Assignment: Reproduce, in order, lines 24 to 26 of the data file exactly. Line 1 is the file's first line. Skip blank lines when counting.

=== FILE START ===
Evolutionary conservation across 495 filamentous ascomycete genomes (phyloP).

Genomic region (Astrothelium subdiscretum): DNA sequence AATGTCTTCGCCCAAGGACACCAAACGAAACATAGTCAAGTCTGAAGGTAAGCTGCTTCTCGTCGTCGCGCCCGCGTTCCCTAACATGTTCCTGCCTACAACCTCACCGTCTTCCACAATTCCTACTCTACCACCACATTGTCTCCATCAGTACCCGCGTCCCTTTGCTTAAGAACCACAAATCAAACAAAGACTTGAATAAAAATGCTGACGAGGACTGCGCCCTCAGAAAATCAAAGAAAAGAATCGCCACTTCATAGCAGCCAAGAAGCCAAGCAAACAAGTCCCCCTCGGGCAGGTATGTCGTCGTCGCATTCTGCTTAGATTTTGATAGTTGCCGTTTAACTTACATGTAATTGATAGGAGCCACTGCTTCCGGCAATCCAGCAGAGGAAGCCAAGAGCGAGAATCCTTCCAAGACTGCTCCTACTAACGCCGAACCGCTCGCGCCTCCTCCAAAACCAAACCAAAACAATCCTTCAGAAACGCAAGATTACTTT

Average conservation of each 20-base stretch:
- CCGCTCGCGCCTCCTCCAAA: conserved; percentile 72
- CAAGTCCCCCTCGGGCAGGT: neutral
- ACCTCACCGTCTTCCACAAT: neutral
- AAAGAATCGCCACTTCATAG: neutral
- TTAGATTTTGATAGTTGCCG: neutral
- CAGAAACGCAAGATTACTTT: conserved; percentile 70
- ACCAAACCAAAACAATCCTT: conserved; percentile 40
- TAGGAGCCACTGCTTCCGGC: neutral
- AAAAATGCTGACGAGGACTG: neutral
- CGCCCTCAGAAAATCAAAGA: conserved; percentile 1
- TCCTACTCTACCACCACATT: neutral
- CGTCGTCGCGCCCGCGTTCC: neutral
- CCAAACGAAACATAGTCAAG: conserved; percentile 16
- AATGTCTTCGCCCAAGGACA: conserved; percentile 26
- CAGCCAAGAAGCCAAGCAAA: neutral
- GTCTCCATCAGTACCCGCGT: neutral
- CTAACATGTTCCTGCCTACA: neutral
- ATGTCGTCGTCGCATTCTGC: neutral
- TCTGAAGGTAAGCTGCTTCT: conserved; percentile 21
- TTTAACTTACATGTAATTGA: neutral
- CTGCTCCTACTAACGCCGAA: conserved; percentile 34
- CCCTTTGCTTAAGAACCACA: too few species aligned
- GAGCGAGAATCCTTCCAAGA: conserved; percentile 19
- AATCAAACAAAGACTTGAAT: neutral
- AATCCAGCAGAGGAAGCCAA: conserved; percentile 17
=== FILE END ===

- CTGCTCCTACTAACGCCGAA: conserved; percentile 34
- CCCTTTGCTTAAGAACCACA: too few species aligned
- GAGCGAGAATCCTTCCAAGA: conserved; percentile 19